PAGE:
Now, given my history, this is something I had already considered myself. However, I had been pretty dehydrated for a week or so and I was concerned because dehydration can lead to lithium toxicity. When I said this to the doctor, I also mentioned that I have already experienced lithium toxicity before and wouldn’t like to do it again. His conclusion was that they would check my lithium levels in the blood they had already taken earlier when I checked in.

Thirty minutes later he walked into my room and commented that my lithium levels were a bit higher than he expected. He advised I wait until the next night to continue with my lithium.

Among the papers I was given when I headed home for the night was the lab report that included my lithium level. It was nearly twice my regular level.

When I read that I was immediately glad I had gone to the ER and not just taken the lithium again. If I had, I would have undoubtedly experienced lithium toxicity, as I was nearly there already. For the first time I felt grateful for having vomited… and I can’t help but feel slightly mystified at the possibility that my body was rejecting the excess lithium all on its own.

I am now back on track with my medications and working with a GI specialist to try to pinpoint the source of my stomach issues. It is a little funny how not eating can make eating something as basic as plain white rice taste amazing!

Lithium and NSAIDS

While Lithium is one of the most commonly prescribed mood stabilizers for bipolar disorder, it is also a drug that requires careful monitoring and comes with a big list of do’s and don’ts. After all, there are many different things that can effect the amount of lithium in the bloodstream at any given time, and ideally we want that amount to be stable.

In a perfect world, someone who takes lithium needs to be fairly vigilant. What I mean by that is that though there are things we can’t exactly control that might impact our lithium levels (sweating a lot, vomiting, diarrhea, fever), there are some specific things we can do to avoid spikes or troughs in lithium levels. Things like eating a diet with a consistent amount of salt from day to day, avoiding having too much caffeine, remembering to take/taking lithium at the same time each day, and (today’s focus) avoiding NSAIDS.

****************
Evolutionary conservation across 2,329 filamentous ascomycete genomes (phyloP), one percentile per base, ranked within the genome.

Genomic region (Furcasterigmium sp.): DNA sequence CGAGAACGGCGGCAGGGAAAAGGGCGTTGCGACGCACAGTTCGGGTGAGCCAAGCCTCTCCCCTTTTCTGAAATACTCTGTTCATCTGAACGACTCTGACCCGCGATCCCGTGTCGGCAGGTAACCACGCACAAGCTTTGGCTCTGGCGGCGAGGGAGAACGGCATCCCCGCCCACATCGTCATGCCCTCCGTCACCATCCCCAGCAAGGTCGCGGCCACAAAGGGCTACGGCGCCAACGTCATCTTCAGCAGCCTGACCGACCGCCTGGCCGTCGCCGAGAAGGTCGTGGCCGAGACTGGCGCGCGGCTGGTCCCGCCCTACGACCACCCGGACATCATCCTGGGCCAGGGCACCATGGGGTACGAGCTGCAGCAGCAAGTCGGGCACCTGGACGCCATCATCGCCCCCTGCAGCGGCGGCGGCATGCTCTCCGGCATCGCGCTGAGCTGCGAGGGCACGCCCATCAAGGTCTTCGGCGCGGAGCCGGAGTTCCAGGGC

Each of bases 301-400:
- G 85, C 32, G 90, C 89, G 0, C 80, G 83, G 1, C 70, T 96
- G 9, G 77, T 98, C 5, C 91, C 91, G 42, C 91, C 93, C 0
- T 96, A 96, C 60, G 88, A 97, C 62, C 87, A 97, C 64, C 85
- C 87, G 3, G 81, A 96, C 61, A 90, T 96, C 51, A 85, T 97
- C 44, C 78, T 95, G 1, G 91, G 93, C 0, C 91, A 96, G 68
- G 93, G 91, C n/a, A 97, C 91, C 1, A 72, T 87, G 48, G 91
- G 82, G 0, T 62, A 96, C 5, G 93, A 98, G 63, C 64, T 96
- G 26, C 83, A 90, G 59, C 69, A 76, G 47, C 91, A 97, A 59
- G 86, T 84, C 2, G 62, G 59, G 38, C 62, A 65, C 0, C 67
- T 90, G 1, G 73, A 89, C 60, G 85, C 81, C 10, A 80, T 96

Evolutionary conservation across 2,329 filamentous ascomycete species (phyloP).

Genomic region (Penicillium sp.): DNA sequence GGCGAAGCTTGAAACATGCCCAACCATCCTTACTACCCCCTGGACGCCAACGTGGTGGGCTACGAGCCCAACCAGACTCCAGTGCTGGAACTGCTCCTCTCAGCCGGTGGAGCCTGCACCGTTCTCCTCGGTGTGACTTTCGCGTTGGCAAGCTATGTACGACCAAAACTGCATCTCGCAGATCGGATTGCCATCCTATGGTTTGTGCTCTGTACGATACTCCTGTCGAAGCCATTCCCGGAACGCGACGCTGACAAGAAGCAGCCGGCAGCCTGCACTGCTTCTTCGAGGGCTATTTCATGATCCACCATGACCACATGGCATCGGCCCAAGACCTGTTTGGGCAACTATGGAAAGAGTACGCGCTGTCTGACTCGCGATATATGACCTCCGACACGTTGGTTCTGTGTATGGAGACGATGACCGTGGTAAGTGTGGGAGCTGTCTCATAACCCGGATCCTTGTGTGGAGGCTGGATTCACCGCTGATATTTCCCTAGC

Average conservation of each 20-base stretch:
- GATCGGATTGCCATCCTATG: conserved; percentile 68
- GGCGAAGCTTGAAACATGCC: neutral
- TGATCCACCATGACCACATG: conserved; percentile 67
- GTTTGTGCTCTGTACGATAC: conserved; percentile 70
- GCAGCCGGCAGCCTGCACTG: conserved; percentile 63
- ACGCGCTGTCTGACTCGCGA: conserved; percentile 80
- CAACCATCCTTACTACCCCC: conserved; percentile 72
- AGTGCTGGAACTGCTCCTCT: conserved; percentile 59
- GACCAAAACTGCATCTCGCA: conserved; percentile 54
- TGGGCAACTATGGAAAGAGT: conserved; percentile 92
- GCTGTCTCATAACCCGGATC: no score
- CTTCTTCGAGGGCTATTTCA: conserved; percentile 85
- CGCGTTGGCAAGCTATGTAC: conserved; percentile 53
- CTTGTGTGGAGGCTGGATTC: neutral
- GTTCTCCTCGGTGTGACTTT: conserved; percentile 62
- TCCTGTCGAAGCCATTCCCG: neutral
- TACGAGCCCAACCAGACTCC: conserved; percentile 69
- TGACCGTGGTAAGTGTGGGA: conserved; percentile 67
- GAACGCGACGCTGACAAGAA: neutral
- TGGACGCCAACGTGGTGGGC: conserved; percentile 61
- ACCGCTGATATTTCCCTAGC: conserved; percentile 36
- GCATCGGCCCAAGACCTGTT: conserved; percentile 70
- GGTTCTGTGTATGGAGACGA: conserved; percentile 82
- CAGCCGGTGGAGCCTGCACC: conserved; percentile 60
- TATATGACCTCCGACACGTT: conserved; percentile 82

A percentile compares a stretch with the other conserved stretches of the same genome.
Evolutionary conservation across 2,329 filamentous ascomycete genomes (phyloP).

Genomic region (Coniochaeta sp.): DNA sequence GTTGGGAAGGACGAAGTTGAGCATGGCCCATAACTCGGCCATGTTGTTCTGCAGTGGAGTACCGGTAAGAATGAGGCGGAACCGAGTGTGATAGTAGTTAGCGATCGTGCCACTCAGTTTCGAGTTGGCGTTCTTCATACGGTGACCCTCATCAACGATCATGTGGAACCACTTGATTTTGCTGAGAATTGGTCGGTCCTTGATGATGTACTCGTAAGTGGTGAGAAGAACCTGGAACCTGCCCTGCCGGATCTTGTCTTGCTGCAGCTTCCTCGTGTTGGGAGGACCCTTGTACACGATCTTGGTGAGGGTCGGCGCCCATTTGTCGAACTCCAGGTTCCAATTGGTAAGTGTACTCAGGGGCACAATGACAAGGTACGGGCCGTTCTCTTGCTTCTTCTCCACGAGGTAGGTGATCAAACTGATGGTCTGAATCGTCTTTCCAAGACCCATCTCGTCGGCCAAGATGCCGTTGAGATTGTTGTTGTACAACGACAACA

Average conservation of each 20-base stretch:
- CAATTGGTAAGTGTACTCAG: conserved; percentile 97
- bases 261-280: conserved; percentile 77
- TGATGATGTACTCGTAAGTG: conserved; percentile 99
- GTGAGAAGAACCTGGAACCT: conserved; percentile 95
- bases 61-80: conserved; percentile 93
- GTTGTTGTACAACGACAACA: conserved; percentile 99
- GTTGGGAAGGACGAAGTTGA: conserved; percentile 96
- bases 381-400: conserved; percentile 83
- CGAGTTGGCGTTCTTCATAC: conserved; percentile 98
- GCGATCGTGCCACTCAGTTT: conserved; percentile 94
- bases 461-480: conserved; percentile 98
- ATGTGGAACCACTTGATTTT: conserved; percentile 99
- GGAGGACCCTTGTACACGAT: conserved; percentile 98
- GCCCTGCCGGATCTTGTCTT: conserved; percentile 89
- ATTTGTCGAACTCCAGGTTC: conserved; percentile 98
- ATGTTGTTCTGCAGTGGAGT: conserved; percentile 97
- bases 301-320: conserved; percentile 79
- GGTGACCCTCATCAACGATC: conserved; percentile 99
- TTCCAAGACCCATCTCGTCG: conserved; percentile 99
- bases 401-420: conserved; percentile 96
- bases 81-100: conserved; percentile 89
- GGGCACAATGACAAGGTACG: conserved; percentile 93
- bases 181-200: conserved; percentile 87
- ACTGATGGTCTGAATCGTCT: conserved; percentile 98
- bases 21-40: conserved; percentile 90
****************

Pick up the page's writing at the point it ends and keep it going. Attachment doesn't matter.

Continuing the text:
Avoiding NSAIDS might sound simple at first, especially if you have no idea what an “NSAID” is. This acronym is short for Nonsteroidal Anti-Inflammatory Agents which boils down to the group of over-the-counter and prescription drugs used to treat aches, pains, and inflammation. These medications include:

  • Aspirin
  • Ibuprofen, which can be purchased generically or found in brand name products like Advil or Motrin
  • Naproxen, which can be found in Aleve or Naprosyn

There are also a whole host of prescription NSAIDS and you can find a comprehensive list created by the FDA here.

The reason NSAIDS shouldn’t be mixed with lithium is that they can raise the amount of lithium in the bloodstream. Those of us who take lithium have our blood drawn fairly often is to ensure that the amount of lithium in our blood stays at a therapeutic level (a safe amount that is in the range of what should help our symptoms). The tricky bit is that just above that therapeutic range is the danger zone, where lithium toxicity occurs.

Most people who have lithium levels in the therapeutic range seem to be able to manage small fluctuations, however big spikes (say, due to using an NSAID) can throw one into that danger area where toxicity begins. That is part of the reason it is so important to try to maintain a consistent lithium level, and while people who follow the guidelines that come with their prescription shouldn’t have a problem, those that go rouge (or who don’t know enough to avoid things like NSAIDS) can be putting themselves at risk for serious injury.

Usually over the counter medications of this type all have “NSAID” written in big letters on the box, so steering clear of purchasing them is fairly straightforward. The problem I have ran into (time and time again) is how often I am told to take ibuprofen by many different medical professionals, in regard to treating problems that aren’t related to mental health.

In fact, if I had a dollar for every time I’ve been told I should take an NSAID by a medical professional who knows what medications I am taking (hello, lithium!) I could at least take myself out for a nice dinner!

This has been the case when I have had oral surgery and seen doctors for anything from headaches to back pain to menstrual pain to you name it.